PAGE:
Last year a colony of Welsh wild black bees honoured my upland home by moving into a natural hive high up in an old oak tree. They survived the winter and multiplied, a talisman of protection and of life.
On Easter Sunday, fittingly, they swarmed. As I worked in the garden, the sound of humming started and grew to an immensity as honey-laden bees poured out of the hive and surrounded me in a fog of loud excited circling from which I had to run to escape. Watching this cloudy mass of activity from a safe distance, looking like a tornado on an American plain, I saw the bees form a loose ball in the air and then fly to a nearby hornbeam tree where they rested quietly. Many thousands of bees covered the trunk as they waited for the signal from scouts to leave for their new home.
I waited too, with them. After an hour the message came that it was time. The roar of mass buzzing began again, and simultaneously they left the tree and gathered together in a giant speckled cluster before they began their flight away into an ancient nearby wood. I followed them as far as I could, and watched with mixed emotions as they disappeared from view.
It was very quiet in my garden after that. The hive in the oak had been greatly depleted, and it took several days for the remaining bees to be as active and visible as they had been before. Part of me was sad to see the swarm go, and I wonder still if they are surviving well and finding enough food. Another part of me is happy in the knowledge that a hive only divides if it is healthy and abundant in numbers and in honey. Brother Adam, the famous monk beekeeper, said a colony which “prepares to swarm has reached an optimum in its organic development, as well as opulence in every direction. Indeed, swarming is the natural manifestation of a colony having reached the summit of affluence.”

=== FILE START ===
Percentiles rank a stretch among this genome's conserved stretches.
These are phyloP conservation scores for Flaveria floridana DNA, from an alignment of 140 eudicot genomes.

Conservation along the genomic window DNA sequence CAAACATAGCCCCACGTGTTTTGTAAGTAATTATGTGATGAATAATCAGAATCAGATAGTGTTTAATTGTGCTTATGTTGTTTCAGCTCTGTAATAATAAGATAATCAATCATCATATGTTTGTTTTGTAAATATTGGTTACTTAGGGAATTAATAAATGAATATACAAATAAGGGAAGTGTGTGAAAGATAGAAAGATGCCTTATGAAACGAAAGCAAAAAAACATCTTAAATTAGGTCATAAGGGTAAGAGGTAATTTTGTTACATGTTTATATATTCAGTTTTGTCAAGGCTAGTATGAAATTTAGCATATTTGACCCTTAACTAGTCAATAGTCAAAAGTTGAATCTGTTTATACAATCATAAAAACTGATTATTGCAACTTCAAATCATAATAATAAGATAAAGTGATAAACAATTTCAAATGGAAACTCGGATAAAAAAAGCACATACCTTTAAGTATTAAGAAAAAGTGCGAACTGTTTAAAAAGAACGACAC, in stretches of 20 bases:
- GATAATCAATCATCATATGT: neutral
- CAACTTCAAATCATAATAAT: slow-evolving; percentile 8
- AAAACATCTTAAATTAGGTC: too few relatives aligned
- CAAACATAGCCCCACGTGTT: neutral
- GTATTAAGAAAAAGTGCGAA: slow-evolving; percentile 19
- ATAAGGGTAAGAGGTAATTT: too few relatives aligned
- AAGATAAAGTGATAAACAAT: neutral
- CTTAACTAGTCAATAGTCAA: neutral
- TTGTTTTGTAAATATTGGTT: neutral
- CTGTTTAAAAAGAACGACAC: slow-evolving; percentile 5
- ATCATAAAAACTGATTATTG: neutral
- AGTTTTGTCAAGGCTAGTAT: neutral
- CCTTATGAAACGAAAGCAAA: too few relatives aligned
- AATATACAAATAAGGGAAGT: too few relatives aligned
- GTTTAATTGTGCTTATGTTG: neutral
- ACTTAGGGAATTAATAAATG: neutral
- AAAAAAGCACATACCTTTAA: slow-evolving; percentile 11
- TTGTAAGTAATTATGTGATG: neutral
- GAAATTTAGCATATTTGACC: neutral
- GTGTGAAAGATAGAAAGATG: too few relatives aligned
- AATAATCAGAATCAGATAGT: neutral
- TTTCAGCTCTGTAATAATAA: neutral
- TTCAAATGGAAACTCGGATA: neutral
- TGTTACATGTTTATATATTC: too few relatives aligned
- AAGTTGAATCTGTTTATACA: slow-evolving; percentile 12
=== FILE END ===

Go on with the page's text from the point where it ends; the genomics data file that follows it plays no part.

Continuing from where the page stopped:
It is reassuring that despite all the warnings about climate change and the demise of insect life, nature continues to demonstrate her strength and good health in small but important ways, but so much depends still and always on human behaviour. Bees do not need chemicals in their hives. Bees must not have pesticides in their environment, and neither should we.
There are signs of hope for the future well-being of Earth that encourage me to believe that humanity may, just in time, do what is needed to prevent a total collapse of the planetary eco-system: attitudes are shifting rapidly and publicly, and resistance to responsible living is being called out. Political leaders are being challenged to do more – or less – and it will be interesting to see, in the UK, what happens about airport expansion, fracking, HS2 and farming in view of these changing attitudes.
I am realistic that it may get worse before it gets better, but I continue to believe that all will be well for our beautiful planet. Witnessing one of nature’s great events, bees swarming, was an extraordinary privilege that was enlightening and comforting. If we allow it, nature always finds her way.